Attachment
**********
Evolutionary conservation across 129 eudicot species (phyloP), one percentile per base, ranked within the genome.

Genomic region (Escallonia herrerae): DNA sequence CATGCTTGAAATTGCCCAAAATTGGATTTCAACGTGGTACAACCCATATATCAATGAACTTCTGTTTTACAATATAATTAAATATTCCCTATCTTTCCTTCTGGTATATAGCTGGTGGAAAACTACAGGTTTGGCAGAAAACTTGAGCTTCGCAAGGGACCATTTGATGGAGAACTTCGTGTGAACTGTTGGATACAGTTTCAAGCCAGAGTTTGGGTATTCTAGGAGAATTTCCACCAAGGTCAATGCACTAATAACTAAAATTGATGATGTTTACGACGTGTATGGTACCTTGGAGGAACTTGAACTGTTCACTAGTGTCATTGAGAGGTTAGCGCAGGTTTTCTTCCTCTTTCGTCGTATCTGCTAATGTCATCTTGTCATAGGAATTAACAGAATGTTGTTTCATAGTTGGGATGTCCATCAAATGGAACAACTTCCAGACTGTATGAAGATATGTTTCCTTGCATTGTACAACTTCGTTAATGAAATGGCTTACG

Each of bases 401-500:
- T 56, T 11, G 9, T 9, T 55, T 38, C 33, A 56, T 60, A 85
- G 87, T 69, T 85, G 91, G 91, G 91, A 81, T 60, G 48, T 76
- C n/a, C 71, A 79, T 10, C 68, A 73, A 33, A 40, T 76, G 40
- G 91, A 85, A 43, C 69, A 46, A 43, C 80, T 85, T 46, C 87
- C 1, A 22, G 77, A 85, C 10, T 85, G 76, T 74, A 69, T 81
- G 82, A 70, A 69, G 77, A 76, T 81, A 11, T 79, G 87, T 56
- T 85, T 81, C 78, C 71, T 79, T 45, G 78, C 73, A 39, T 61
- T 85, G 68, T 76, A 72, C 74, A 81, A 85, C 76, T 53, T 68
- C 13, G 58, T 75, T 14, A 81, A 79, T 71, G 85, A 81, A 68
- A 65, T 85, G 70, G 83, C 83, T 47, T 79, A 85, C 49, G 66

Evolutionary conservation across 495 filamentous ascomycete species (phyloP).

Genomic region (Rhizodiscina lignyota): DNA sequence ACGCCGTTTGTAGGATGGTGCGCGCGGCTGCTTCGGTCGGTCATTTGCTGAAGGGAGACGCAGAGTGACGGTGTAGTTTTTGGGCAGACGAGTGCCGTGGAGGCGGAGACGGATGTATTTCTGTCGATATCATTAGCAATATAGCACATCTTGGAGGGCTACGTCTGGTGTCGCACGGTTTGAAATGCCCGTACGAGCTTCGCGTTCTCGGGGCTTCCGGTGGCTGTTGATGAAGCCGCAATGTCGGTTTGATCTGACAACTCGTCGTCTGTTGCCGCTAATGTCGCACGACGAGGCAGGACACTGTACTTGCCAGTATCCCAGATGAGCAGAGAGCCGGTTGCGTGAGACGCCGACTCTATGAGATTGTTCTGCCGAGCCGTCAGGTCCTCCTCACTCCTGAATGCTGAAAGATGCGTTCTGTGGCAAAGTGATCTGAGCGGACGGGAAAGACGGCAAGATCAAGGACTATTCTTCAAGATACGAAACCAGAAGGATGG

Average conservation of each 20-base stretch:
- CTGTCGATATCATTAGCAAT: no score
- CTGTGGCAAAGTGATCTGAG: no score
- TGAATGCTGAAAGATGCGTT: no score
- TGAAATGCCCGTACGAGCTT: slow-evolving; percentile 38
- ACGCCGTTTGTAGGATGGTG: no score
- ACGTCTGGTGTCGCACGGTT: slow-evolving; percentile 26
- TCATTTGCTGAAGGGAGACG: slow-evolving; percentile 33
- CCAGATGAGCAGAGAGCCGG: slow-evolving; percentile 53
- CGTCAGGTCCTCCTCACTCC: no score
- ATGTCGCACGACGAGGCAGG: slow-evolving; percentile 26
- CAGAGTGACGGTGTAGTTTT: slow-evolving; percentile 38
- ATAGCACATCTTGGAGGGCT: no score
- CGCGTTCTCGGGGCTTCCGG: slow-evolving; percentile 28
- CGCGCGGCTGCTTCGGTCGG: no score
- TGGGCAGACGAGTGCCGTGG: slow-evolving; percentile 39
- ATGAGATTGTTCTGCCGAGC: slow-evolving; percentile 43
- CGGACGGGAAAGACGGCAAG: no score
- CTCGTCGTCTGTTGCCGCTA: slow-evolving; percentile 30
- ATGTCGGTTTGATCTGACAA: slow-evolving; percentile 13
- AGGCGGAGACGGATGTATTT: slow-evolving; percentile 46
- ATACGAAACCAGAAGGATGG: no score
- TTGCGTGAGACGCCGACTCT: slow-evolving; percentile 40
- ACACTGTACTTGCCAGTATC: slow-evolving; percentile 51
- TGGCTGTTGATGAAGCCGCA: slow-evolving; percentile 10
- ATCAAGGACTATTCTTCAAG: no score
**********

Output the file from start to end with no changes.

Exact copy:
Evolutionary conservation across 129 eudicot species (phyloP), one percentile per base, ranked within the genome.

Genomic region (Escallonia herrerae): DNA sequence CATGCTTGAAATTGCCCAAAATTGGATTTCAACGTGGTACAACCCATATATCAATGAACTTCTGTTTTACAATATAATTAAATATTCCCTATCTTTCCTTCTGGTATATAGCTGGTGGAAAACTACAGGTTTGGCAGAAAACTTGAGCTTCGCAAGGGACCATTTGATGGAGAACTTCGTGTGAACTGTTGGATACAGTTTCAAGCCAGAGTTTGGGTATTCTAGGAGAATTTCCACCAAGGTCAATGCACTAATAACTAAAATTGATGATGTTTACGACGTGTATGGTACCTTGGAGGAACTTGAACTGTTCACTAGTGTCATTGAGAGGTTAGCGCAGGTTTTCTTCCTCTTTCGTCGTATCTGCTAATGTCATCTTGTCATAGGAATTAACAGAATGTTGTTTCATAGTTGGGATGTCCATCAAATGGAACAACTTCCAGACTGTATGAAGATATGTTTCCTTGCATTGTACAACTTCGTTAATGAAATGGCTTACG

Each of bases 401-500:
- T 56, T 11, G 9, T 9, T 55, T 38, C 33, A 56, T 60, A 85
- G 87, T 69, T 85, G 91, G 91, G 91, A 81, T 60, G 48, T 76
- C n/a, C 71, A 79, T 10, C 68, A 73, A 33, A 40, T 76, G 40
- G 91, A 85, A 43, C 69, A 46, A 43, C 80, T 85, T 46, C 87
- C 1, A 22, G 77, A 85, C 10, T 85, G 76, T 74, A 69, T 81
- G 82, A 70, A 69, G 77, A 76, T 81, A 11, T 79, G 87, T 56
- T 85, T 81, C 78, C 71, T 79, T 45, G 78, C 73, A 39, T 61
- T 85, G 68, T 76, A 72, C 74, A 81, A 85, C 76, T 53, T 68
- C 13, G 58, T 75, T 14, A 81, A 79, T 71, G 85, A 81, A 68
- A 65, T 85, G 70, G 83, C 83, T 47, T 79, A 85, C 49, G 66

Evolutionary conservation across 495 filamentous ascomycete species (phyloP).

Genomic region (Rhizodiscina lignyota): DNA sequence ACGCCGTTTGTAGGATGGTGCGCGCGGCTGCTTCGGTCGGTCATTTGCTGAAGGGAGACGCAGAGTGACGGTGTAGTTTTTGGGCAGACGAGTGCCGTGGAGGCGGAGACGGATGTATTTCTGTCGATATCATTAGCAATATAGCACATCTTGGAGGGCTACGTCTGGTGTCGCACGGTTTGAAATGCCCGTACGAGCTTCGCGTTCTCGGGGCTTCCGGTGGCTGTTGATGAAGCCGCAATGTCGGTTTGATCTGACAACTCGTCGTCTGTTGCCGCTAATGTCGCACGACGAGGCAGGACACTGTACTTGCCAGTATCCCAGATGAGCAGAGAGCCGGTTGCGTGAGACGCCGACTCTATGAGATTGTTCTGCCGAGCCGTCAGGTCCTCCTCACTCCTGAATGCTGAAAGATGCGTTCTGTGGCAAAGTGATCTGAGCGGACGGGAAAGACGGCAAGATCAAGGACTATTCTTCAAGATACGAAACCAGAAGGATGG

Average conservation of each 20-base stretch:
- CTGTCGATATCATTAGCAAT: no score
- CTGTGGCAAAGTGATCTGAG: no score
- TGAATGCTGAAAGATGCGTT: no score
- TGAAATGCCCGTACGAGCTT: slow-evolving; percentile 38
- ACGCCGTTTGTAGGATGGTG: no score
- ACGTCTGGTGTCGCACGGTT: slow-evolving; percentile 26
- TCATTTGCTGAAGGGAGACG: slow-evolving; percentile 33
- CCAGATGAGCAGAGAGCCGG: slow-evolving; percentile 53
- CGTCAGGTCCTCCTCACTCC: no score
- ATGTCGCACGACGAGGCAGG: slow-evolving; percentile 26
- CAGAGTGACGGTGTAGTTTT: slow-evolving; percentile 38
- ATAGCACATCTTGGAGGGCT: no score
- CGCGTTCTCGGGGCTTCCGG: slow-evolving; percentile 28
- CGCGCGGCTGCTTCGGTCGG: no score
- TGGGCAGACGAGTGCCGTGG: slow-evolving; percentile 39
- ATGAGATTGTTCTGCCGAGC: slow-evolving; percentile 43
- CGGACGGGAAAGACGGCAAG: no score
- CTCGTCGTCTGTTGCCGCTA: slow-evolving; percentile 30
- ATGTCGGTTTGATCTGACAA: slow-evolving; percentile 13
- AGGCGGAGACGGATGTATTT: slow-evolving; percentile 46
- ATACGAAACCAGAAGGATGG: no score
- TTGCGTGAGACGCCGACTCT: slow-evolving; percentile 40
- ACACTGTACTTGCCAGTATC: slow-evolving; percentile 51
- TGGCTGTTGATGAAGCCGCA: slow-evolving; percentile 10
- ATCAAGGACTATTCTTCAAG: no score